Scarf? Stole? Same difference.
“I like your scarf!” She was referring to my stole. It’s the long piece of fabric that priests where around their necks and that hangs down in front on either side. Mine was green silk embroidered with gold thread — very pretty, ornate, traditional. I thought it was funny that she called it a scarf. I get funny comments and questions all the time from people who don't quite understand my garb or my position. "Are you a nun?" is the most common one. Calling a stole a scarf was something I hadn't heard, though, and it turns out I was the one with something to learn about my garb and my position. A google search led me to discover that the stole has its origins in the "scarf of office" among imperial officials during the Roman Empire. When Christianity began to spread under Constantine, clergy became members of the Roman administration. Accordingly, they were given specific and visible honors designating their imperial and ecclesiastical rank. These honors eventually became what we know as the stole. There are many more details in this scarf-to-stole story — details that occur over centuries — but that’s the gist of the ancestry. I don't love it. I'm much more partial to the idea that the stole is patterned after the Jewish prayer shawl, or the yoke of Christ, or even the cloth Jesus used to wipe his disciples’ feet before the Last Supper. But these theological explanations apparently came after-the-fact; they were used to justify something already in place. On one hand, this seems like a bummer. On the other, perhaps it was part of the plan. God was quietly involved in all those scarf-to-stole details the whole time, including the development of theology to back it up. Isn’t this how life works? The sacred is rarely devoid of the secular, and vice versa. Circumstances come about, choices are made — by us and others, both good and bad. Events happen that are in and out of our control. Some relationships fail while others flourish. We can look back on all these things and see God somewhere in the midst of it. Or not. I choose the former. I choose to see God’s hand at work in our lives, guiding us to do what is right, bringing good out of bad, bending the arc of the moral universe toward justice (to paraphrase Martin Luther King, Jr.). I choose to see blessings in disguise. I choose to see God weeping with us, rejoicing with us, conforming us to Christ through the struggles and the celebrations, helping us to hold onto the lessons and let go of the baggage. These are the very reasons I wear a stole when I stand in front of the church to pray and bless. At first, it was to make sure people saw me. I wanted to draw attention and signal that I’m an ordained minister. Now I’m more conscious of the “yoke of Christ” I put around my neck before I step outside. It symbolizes perfectly the invitation to turn to him in prayer: “Come to me, all you who are weary and burdened, and I will give you rest. Take my yoke upon you and learn from me, for I am gentle and humble in heart, and you will find rest for your souls. For my yoke is easy and my burden is light.” (Matthew 11:28-30)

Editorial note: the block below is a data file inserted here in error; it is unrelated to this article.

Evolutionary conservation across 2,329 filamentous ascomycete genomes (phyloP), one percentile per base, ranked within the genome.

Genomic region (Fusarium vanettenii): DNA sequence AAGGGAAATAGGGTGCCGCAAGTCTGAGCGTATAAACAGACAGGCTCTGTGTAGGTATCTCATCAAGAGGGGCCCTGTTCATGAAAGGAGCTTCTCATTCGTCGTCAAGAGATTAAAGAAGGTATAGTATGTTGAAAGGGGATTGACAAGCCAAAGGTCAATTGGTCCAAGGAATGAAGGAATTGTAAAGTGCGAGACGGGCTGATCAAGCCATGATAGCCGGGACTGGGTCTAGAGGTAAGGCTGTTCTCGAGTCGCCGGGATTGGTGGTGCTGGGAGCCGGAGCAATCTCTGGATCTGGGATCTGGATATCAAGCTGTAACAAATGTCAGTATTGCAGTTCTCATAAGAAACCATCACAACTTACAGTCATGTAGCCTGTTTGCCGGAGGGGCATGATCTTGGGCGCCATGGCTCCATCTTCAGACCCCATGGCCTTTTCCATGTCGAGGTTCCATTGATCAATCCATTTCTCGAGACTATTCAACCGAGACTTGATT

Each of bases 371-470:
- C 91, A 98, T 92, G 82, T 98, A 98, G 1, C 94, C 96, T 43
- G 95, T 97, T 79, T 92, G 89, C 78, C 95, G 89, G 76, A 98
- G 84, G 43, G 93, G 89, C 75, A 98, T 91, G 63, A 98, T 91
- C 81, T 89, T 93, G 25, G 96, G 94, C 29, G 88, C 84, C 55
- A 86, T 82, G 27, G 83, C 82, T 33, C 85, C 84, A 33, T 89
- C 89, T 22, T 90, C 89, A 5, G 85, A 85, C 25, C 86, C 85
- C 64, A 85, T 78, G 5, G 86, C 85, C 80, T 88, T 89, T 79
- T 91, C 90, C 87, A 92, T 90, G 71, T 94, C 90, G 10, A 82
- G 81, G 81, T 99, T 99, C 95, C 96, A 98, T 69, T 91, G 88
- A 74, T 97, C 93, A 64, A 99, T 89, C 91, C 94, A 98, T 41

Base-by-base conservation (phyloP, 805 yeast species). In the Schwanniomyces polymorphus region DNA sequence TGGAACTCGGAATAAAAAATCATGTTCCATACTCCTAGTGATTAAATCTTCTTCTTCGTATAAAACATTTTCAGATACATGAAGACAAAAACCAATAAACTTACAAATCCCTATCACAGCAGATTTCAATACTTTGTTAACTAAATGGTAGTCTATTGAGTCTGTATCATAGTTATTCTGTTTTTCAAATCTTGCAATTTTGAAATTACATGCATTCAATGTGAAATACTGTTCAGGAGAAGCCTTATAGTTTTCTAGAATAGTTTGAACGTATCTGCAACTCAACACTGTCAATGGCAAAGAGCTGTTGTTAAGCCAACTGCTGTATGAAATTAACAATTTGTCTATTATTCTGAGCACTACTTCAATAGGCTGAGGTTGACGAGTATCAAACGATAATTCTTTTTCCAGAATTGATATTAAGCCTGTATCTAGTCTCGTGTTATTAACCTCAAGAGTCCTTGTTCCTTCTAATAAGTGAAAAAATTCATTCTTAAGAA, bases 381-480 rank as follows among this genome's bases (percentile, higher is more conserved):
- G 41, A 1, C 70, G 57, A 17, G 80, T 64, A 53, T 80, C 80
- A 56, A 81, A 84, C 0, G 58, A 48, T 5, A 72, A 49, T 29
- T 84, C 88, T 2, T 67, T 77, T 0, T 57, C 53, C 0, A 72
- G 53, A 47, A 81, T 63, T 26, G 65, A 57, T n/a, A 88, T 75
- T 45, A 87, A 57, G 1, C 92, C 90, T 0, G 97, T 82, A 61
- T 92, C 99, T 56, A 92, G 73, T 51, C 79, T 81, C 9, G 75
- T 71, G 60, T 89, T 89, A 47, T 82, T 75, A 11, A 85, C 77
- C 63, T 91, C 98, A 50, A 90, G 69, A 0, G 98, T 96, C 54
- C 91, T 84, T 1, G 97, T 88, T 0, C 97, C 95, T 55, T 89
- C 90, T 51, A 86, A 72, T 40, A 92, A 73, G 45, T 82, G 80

May you cast all of your cares on Christ Jesus and always stand yoked to him.